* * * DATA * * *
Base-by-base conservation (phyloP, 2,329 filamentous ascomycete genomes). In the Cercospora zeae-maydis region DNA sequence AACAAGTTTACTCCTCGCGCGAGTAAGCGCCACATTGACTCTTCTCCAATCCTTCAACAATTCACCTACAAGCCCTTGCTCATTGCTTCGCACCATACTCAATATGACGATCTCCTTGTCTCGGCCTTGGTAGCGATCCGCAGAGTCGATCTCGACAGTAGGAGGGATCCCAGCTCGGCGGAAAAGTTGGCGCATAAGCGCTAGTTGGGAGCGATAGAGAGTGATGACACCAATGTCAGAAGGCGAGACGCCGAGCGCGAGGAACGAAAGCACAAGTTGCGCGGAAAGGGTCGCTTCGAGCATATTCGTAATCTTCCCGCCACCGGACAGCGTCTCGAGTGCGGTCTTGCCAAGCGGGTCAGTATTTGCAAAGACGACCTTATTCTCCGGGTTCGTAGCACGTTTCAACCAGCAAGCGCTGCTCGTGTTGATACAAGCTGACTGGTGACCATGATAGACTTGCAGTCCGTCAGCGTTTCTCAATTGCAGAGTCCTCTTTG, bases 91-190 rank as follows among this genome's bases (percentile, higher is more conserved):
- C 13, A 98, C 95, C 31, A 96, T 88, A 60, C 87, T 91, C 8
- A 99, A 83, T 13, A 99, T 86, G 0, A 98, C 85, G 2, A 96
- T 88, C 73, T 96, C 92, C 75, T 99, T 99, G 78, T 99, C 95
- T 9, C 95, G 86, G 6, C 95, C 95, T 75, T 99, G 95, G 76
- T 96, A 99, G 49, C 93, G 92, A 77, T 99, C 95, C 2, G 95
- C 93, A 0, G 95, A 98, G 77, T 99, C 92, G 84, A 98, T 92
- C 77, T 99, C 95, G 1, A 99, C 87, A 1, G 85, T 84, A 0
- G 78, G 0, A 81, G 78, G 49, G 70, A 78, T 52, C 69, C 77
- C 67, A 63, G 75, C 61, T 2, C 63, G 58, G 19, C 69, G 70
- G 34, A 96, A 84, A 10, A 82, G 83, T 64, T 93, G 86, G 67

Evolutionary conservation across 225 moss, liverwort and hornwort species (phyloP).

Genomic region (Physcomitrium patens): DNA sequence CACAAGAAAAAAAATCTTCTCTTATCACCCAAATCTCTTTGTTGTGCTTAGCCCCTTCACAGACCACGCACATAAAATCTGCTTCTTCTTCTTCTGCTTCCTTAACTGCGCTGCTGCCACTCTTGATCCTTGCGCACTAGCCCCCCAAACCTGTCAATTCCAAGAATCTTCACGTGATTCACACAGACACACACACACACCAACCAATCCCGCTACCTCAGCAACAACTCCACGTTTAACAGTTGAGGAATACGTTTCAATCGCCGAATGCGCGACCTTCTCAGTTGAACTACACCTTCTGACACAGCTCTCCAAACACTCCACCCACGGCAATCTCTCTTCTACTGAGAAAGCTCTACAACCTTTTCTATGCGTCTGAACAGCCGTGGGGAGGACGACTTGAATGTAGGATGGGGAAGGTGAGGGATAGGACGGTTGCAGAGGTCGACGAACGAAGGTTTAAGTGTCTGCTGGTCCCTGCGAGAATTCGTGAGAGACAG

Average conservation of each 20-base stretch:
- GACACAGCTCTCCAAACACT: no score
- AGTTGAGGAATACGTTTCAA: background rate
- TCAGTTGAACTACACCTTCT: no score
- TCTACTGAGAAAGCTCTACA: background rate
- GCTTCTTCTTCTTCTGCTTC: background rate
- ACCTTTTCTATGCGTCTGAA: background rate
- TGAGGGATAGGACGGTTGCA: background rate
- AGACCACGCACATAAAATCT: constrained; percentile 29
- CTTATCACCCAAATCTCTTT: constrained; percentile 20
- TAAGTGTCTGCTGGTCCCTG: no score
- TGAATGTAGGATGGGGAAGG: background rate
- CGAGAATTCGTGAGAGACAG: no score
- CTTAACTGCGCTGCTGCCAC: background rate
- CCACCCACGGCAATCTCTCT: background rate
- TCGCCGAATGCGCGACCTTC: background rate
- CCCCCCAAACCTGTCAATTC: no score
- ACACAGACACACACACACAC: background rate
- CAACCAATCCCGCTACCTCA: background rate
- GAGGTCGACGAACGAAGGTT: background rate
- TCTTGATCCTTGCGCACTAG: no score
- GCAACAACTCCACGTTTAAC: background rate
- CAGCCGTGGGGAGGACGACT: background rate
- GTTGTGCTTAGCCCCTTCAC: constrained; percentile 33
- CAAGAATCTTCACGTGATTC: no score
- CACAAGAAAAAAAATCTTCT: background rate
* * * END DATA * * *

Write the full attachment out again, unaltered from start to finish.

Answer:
Base-by-base conservation (phyloP, 2,329 filamentous ascomycete genomes). In the Cercospora zeae-maydis region DNA sequence AACAAGTTTACTCCTCGCGCGAGTAAGCGCCACATTGACTCTTCTCCAATCCTTCAACAATTCACCTACAAGCCCTTGCTCATTGCTTCGCACCATACTCAATATGACGATCTCCTTGTCTCGGCCTTGGTAGCGATCCGCAGAGTCGATCTCGACAGTAGGAGGGATCCCAGCTCGGCGGAAAAGTTGGCGCATAAGCGCTAGTTGGGAGCGATAGAGAGTGATGACACCAATGTCAGAAGGCGAGACGCCGAGCGCGAGGAACGAAAGCACAAGTTGCGCGGAAAGGGTCGCTTCGAGCATATTCGTAATCTTCCCGCCACCGGACAGCGTCTCGAGTGCGGTCTTGCCAAGCGGGTCAGTATTTGCAAAGACGACCTTATTCTCCGGGTTCGTAGCACGTTTCAACCAGCAAGCGCTGCTCGTGTTGATACAAGCTGACTGGTGACCATGATAGACTTGCAGTCCGTCAGCGTTTCTCAATTGCAGAGTCCTCTTTG, bases 91-190 rank as follows among this genome's bases (percentile, higher is more conserved):
- C 13, A 98, C 95, C 31, A 96, T 88, A 60, C 87, T 91, C 8
- A 99, A 83, T 13, A 99, T 86, G 0, A 98, C 85, G 2, A 96
- T 88, C 73, T 96, C 92, C 75, T 99, T 99, G 78, T 99, C 95
- T 9, C 95, G 86, G 6, C 95, C 95, T 75, T 99, G 95, G 76
- T 96, A 99, G 49, C 93, G 92, A 77, T 99, C 95, C 2, G 95
- C 93, A 0, G 95, A 98, G 77, T 99, C 92, G 84, A 98, T 92
- C 77, T 99, C 95, G 1, A 99, C 87, A 1, G 85, T 84, A 0
- G 78, G 0, A 81, G 78, G 49, G 70, A 78, T 52, C 69, C 77
- C 67, A 63, G 75, C 61, T 2, C 63, G 58, G 19, C 69, G 70
- G 34, A 96, A 84, A 10, A 82, G 83, T 64, T 93, G 86, G 67

Evolutionary conservation across 225 moss, liverwort and hornwort species (phyloP).

Genomic region (Physcomitrium patens): DNA sequence CACAAGAAAAAAAATCTTCTCTTATCACCCAAATCTCTTTGTTGTGCTTAGCCCCTTCACAGACCACGCACATAAAATCTGCTTCTTCTTCTTCTGCTTCCTTAACTGCGCTGCTGCCACTCTTGATCCTTGCGCACTAGCCCCCCAAACCTGTCAATTCCAAGAATCTTCACGTGATTCACACAGACACACACACACACCAACCAATCCCGCTACCTCAGCAACAACTCCACGTTTAACAGTTGAGGAATACGTTTCAATCGCCGAATGCGCGACCTTCTCAGTTGAACTACACCTTCTGACACAGCTCTCCAAACACTCCACCCACGGCAATCTCTCTTCTACTGAGAAAGCTCTACAACCTTTTCTATGCGTCTGAACAGCCGTGGGGAGGACGACTTGAATGTAGGATGGGGAAGGTGAGGGATAGGACGGTTGCAGAGGTCGACGAACGAAGGTTTAAGTGTCTGCTGGTCCCTGCGAGAATTCGTGAGAGACAG

Average conservation of each 20-base stretch:
- GACACAGCTCTCCAAACACT: no score
- AGTTGAGGAATACGTTTCAA: background rate
- TCAGTTGAACTACACCTTCT: no score
- TCTACTGAGAAAGCTCTACA: background rate
- GCTTCTTCTTCTTCTGCTTC: background rate
- ACCTTTTCTATGCGTCTGAA: background rate
- TGAGGGATAGGACGGTTGCA: background rate
- AGACCACGCACATAAAATCT: constrained; percentile 29
- CTTATCACCCAAATCTCTTT: constrained; percentile 20
- TAAGTGTCTGCTGGTCCCTG: no score
- TGAATGTAGGATGGGGAAGG: background rate
- CGAGAATTCGTGAGAGACAG: no score
- CTTAACTGCGCTGCTGCCAC: background rate
- CCACCCACGGCAATCTCTCT: background rate
- TCGCCGAATGCGCGACCTTC: background rate
- CCCCCCAAACCTGTCAATTC: no score
- ACACAGACACACACACACAC: background rate
- CAACCAATCCCGCTACCTCA: background rate
- GAGGTCGACGAACGAAGGTT: background rate
- TCTTGATCCTTGCGCACTAG: no score
- GCAACAACTCCACGTTTAAC: background rate
- CAGCCGTGGGGAGGACGACT: background rate
- GTTGTGCTTAGCCCCTTCAC: constrained; percentile 33
- CAAGAATCTTCACGTGATTC: no score
- CACAAGAAAAAAAATCTTCT: background rate